That being said, Rayner's novel is romping good fun, and begs you to pay more attention to your inner monkey and lizard - the normal animalistic parts of the human psyche that we force into submission! It's time to "Release the Monkeys"!!! Oct 14, Giovanni Gelati rated it really liked it. Check it out, a novel that makes one question many things in our society today and uses the vehicle of comedy and the bizarre to get us there. Laugh while we think, I enjoy that. Yes, it is time to release the monkeys. Marvellous Hairy is a sincere novel that is totally different than anything I have read in a while.

It is a seriously disjointed narrative wrapped around a wonderful array of colorful characters that takes the reader on a thought provoking ride through corporate America, greed, an Check it out, a novel that makes one question many things in our society today and uses the vehicle of comedy and the bizarre to get us there. It is a seriously disjointed narrative wrapped around a wonderful array of colorful characters that takes the reader on a thought provoking ride through corporate America, greed, and a host of other things.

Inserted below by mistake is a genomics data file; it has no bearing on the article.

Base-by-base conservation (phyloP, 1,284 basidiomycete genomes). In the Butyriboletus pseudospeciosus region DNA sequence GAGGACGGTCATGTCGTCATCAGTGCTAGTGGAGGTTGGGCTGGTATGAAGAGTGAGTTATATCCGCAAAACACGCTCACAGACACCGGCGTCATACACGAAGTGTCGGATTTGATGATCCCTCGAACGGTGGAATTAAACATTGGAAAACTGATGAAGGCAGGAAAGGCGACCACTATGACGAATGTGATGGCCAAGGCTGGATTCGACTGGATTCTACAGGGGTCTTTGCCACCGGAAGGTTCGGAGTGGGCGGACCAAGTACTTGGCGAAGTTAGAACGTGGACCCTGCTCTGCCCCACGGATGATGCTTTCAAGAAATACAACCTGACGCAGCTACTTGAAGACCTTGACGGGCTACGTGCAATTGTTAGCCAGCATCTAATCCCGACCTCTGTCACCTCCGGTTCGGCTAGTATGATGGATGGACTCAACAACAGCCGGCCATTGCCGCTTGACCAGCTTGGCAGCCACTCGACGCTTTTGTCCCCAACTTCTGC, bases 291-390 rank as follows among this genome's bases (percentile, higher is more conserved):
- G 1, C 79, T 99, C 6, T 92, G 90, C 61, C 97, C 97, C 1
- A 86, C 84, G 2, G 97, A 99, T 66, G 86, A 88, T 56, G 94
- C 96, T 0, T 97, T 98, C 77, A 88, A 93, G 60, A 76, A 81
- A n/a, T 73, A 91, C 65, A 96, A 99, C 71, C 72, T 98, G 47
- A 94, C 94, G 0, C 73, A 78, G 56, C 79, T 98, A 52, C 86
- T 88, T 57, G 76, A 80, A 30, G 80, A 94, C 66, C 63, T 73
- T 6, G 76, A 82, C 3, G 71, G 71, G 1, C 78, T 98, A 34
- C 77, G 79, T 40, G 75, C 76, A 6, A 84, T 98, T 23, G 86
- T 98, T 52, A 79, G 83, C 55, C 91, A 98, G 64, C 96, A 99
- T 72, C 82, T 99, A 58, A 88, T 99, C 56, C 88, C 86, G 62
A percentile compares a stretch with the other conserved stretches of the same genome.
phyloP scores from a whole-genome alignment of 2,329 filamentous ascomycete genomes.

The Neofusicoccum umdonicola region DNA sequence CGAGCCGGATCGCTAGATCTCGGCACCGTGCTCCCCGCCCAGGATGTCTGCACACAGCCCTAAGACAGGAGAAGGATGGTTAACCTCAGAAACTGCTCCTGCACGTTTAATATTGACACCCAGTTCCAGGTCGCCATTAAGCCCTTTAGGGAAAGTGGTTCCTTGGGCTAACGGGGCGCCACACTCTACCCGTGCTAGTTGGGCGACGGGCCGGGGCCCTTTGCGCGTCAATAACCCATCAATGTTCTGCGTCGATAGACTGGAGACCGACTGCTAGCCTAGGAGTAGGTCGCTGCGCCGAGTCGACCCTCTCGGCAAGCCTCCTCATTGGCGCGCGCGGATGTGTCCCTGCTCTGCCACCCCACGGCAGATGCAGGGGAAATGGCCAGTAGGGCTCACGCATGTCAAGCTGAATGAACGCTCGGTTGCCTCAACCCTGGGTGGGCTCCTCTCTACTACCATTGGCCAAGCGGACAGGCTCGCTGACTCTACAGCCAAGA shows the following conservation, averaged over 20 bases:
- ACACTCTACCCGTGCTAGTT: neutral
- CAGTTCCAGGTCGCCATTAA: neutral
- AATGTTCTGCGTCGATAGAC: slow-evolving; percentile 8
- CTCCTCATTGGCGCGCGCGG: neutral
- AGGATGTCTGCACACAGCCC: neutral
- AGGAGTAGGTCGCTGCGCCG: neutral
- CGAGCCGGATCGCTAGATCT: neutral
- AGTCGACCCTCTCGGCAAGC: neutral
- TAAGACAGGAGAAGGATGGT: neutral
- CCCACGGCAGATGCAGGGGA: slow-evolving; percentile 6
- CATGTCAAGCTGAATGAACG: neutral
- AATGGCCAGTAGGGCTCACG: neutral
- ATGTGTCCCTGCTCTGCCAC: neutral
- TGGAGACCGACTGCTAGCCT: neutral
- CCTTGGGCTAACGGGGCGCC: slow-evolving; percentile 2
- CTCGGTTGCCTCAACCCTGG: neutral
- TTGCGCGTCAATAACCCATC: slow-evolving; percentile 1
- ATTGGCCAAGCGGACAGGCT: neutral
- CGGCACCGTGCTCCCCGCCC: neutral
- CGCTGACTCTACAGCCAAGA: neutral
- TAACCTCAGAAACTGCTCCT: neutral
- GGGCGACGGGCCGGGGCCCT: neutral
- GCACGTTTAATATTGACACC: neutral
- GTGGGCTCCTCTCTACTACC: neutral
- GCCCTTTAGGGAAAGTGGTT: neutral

Here is the synopsis from the back cover, but trust me, the description just barely scratches the surface on this novel: Marvellous Hairy is a fabulist satire about a group of friends sticking it to the man the only way they know how, with equal parts grain alcohol and applied Chaos theory. Best thing about it is if you put aside a few things, this novel made me laugh, chuckle and smile.